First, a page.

There is nothing new under the sun. Absolutely nothing. Not even woman presidents. Cleopatra and the Queen of Sheba are among the very first of notable women leaders in the annals of history who wielded massive influence on what was then a global stage.
Cleopatra (late 69 BCE – August 12, 30 BCE) in particular, holds the unique distinction of reigning as the last pharaoh of Ancient Egypt. She had a powerful allure to say the very least. Her diplomatic charm offensive included forging a steamy alliance with one Mark Antony in opposition to Caesar’s legal heir, Augustus. It was an alliance that bore the pair three children – the fruits of one woman’s desperate bid to retain control over her dominion.
Up to this day, leaders continue to make desperate trade-offs to ensure the survival of their nations. For the most part, such trade-offs only buy them brief windows of breathing space. Ultimately, they fall short of postponing the inevitable.
And hence there is nothing new under the sun. More worryingly however, there is nothing fresh coming from modern day politicians to suggest that power relations between the weak and the strong have changed for the better. It is pretty much a case of same script, same plot, different cast, different era.
You will therefore excuse me for not sharing the enthusiasm expressed by most about the coming to power of Joyce Banda in Malawi. I will certainly not wax lyrical about how her ascendancy to the top post is a breath of fresh air. It would have been had it not been for her propensity to follow a well-trodden path of dependency on handouts. For all intents and purposes, Her Excellency has taken a cue from a well-read script of pandering to the whims of donors and the IMF who have since rewarded her with a hefty $157-million “aid package”; a euphemism for a loan with the sort of devastating terms and conditions we tend to gloss over. Let’s not forget that there is no free lunch in the order of millions anywhere in the world.
All too often we have seen countless third world leaders reach out for IMF bailouts when the right thing to do is to take difficult decisions which, although painful in the short term, are beneficial in the long run. The IMF does not have an exemplary history in the third world. The institution is notoriously known for forcing through Structural Adjustment Programmes (SAPs) on countries which fail to repay their debts. The SAPs which are engineered with the help of economic hitmen, have in most cases worsened instead of alleviating the plight of the poor. One such economic hit man, John Perkins, has since revealed that on April 16 2004, members of the steering committee of the Development Group for Alternative Policies wrote to the then World Bank president James Wolfensohn that SAPs were having a destructive impact in the countries where they had been implemented. The letter reads in part: “Over the past decade, far from reducing poverty, adjustments programs have resulted in increased poverty and economic inequality as well as numerous economic crises.”
Joyce Banda’s readiness to devalue Malawi’s currency is part of an IMF orchestrated path of least resistance for desperate nations seeking desperate measures. Often in such instances, the right thing to do is also the most difficult and painful of all. Whilst it is appreciated that Malawi does not have sufficient forex earnings to shore up the Kwacha and the country’s balance of payments, she still has a little bit of something as opposed to nothing at all.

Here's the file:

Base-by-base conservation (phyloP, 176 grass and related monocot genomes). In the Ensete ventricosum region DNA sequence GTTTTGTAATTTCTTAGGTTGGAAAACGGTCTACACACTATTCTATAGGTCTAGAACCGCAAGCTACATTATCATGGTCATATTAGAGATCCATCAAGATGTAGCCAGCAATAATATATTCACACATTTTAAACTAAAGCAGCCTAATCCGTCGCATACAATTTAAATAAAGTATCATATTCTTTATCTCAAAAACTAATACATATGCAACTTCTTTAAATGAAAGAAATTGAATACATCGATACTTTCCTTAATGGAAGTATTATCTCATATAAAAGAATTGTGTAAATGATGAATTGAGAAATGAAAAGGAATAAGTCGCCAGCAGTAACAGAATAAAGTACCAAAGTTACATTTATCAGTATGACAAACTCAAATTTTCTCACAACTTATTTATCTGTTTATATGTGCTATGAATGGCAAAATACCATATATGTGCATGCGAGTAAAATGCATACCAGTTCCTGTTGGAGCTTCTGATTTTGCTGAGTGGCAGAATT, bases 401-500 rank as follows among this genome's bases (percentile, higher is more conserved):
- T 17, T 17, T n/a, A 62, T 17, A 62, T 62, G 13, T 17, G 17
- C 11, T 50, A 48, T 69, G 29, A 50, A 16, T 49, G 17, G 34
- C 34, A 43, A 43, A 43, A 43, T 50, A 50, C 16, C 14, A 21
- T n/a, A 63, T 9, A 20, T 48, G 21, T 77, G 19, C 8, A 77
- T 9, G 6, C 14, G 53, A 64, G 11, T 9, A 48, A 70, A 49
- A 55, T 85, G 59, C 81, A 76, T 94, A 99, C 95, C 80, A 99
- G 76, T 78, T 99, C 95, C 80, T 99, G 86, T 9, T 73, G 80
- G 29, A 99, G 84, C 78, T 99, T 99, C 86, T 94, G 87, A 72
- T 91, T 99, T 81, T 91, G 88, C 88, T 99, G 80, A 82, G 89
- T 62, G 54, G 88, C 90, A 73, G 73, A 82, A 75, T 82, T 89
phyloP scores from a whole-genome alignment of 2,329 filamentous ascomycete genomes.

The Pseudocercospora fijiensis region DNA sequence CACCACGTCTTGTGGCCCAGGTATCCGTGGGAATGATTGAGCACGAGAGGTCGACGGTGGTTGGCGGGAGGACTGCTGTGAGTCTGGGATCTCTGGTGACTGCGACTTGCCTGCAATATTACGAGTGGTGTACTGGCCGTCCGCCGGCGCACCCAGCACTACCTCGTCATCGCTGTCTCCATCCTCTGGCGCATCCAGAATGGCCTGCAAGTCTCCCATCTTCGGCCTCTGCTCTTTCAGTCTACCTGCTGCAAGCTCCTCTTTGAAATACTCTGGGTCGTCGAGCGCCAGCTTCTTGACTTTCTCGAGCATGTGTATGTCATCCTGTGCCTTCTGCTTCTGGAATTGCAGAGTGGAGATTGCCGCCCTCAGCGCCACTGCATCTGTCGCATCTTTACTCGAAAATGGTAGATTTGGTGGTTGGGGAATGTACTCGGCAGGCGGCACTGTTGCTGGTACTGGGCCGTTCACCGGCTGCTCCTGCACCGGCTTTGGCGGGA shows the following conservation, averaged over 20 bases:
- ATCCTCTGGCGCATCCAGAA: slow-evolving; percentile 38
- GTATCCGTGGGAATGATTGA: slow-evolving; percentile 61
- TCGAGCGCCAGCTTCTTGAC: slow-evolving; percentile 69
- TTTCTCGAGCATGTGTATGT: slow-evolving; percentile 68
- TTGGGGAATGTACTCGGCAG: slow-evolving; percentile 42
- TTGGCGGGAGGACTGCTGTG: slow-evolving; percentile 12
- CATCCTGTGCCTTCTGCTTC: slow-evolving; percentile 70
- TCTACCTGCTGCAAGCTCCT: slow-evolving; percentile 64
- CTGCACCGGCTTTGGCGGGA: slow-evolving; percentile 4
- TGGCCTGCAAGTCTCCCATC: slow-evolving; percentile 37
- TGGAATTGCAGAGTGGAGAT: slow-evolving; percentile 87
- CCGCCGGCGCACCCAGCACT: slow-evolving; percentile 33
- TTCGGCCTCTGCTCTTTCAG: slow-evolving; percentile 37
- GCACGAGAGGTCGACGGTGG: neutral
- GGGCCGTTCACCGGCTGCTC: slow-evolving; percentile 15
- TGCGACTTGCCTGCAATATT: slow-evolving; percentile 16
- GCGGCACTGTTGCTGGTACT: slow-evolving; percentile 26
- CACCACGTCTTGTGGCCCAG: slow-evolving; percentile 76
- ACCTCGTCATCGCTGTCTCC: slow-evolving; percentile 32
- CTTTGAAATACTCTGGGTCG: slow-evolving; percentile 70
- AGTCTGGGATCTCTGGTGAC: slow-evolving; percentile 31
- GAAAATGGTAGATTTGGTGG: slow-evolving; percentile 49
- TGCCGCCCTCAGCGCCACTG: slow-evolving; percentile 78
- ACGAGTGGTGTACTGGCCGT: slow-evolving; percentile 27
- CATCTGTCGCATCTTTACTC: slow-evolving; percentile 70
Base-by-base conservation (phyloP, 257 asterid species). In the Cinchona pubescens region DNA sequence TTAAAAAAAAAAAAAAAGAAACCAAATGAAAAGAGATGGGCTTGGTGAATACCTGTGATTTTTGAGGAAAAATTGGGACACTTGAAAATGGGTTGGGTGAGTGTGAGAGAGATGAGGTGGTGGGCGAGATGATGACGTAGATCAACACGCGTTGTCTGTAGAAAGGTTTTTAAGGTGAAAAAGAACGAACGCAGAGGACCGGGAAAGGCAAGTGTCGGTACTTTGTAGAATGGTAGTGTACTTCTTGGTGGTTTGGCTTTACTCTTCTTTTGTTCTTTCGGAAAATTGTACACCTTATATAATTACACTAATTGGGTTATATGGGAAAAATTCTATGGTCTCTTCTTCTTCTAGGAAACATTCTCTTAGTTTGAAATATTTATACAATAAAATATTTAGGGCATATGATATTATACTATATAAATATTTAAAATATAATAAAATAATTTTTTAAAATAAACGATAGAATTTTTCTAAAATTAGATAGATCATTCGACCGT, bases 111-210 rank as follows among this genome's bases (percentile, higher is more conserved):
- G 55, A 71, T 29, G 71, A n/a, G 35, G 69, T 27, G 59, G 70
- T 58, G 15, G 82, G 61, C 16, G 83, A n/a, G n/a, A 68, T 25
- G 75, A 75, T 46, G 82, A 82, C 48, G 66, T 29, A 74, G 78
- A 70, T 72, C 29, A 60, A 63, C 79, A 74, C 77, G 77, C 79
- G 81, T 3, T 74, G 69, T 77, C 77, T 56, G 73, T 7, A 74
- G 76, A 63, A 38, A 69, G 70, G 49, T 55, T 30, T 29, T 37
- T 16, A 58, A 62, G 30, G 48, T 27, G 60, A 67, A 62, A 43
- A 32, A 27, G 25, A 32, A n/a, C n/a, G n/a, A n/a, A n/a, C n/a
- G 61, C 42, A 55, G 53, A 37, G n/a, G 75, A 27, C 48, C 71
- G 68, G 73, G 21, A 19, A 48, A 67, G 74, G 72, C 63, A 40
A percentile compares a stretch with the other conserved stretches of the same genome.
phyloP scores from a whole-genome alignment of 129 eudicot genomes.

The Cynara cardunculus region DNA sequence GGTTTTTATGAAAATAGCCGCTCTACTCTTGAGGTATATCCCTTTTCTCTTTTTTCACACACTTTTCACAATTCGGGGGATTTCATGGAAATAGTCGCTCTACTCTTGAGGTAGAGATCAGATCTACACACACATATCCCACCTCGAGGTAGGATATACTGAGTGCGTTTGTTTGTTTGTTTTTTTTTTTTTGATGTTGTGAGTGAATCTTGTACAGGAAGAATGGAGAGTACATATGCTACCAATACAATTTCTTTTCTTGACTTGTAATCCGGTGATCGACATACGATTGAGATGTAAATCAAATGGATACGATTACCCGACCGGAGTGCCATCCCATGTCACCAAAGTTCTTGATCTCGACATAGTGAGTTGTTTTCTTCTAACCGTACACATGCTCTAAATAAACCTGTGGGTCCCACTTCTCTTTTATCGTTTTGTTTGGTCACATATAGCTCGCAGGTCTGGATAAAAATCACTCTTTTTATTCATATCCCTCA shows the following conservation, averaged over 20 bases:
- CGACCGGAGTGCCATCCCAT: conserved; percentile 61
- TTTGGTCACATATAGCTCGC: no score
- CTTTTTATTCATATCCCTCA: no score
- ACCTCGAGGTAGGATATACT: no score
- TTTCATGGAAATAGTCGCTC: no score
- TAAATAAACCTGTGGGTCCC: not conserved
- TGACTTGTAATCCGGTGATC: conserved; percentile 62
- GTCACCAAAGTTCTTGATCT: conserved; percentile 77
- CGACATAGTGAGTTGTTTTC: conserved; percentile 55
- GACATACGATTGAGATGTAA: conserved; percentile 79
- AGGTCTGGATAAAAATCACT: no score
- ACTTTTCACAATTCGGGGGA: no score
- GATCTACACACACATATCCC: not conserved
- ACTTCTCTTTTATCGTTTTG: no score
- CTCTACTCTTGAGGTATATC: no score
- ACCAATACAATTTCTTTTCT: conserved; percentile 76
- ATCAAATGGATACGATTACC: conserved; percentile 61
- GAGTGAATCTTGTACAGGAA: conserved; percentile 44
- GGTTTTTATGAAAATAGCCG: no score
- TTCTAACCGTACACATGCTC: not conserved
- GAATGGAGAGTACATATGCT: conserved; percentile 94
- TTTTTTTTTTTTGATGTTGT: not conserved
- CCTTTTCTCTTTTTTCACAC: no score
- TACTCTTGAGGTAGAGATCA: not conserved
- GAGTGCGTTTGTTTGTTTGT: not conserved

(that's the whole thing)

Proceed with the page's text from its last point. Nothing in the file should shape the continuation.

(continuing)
Despite having the renowned freshwater chambo species swimming in abundance in Lake Malawi, the country is yet to exploit the potential of a thriving fisheries industry. Neither has Malawi made a concerted effort to position her superior brand of Chombe tea for the export market. No effort to harness the country’s celebrated arts and crafts has been made. To this day, art pieces crafted by Malawian artists are bought for song on the informal markets in Blantyre and Lilongwe only to be sold for an arm and a leg by enterprising middlemen operating in the lucrative international markets.
Malawi had a compelling tourism mantra once: the-warm-heart-of-Africa. Nothing has been heard of this campaign lately. In an era when the world has shrunk considerably and the tourism market has benefited immensely from advances in technology and social media, the authorities in Malawi are still to apply their minds to tourism or indeed an investment campaign to rival that of countries such as Turkey and Indonesia.
It therefore seems to me that Joyce Banda needs to be reminded that there is nothing new under the sun. We have seen far too many third world countries devalue their entire stock of natural resources in exchange for loans, only to be caught in a web of dependency weaved by the IMF and donors.
I was seriously hoping that Madam President would be the first woman leader to realise that the IMF need her more than she needs them but I’m beginning to despair. Her charm offensive has included the selling of the presidential jet, a laudable move. All told however, her courtship with the IMF is nothing short of a dangerous liaison. We have seen it far too many times: third world nations diverting large sums of money to debt repayments instead of fixing their infrastructure, healthcare and uplifting their people.
Cleopatra, the last pharaoh of Egypt, was only successful in staving off the inevitable for a short season. Eventually her luscious exploits to defend her power base came to nought and Egypt was swallowed by the behemoth that was the Roman Empire. Quite clearly then, and perhaps metaphorically speaking, courting the enemy in order to save your nation is an exercise in futility especially when the enemy in question is the powerful and overbearing IMF. Madam President, there is absolutely new under the sun.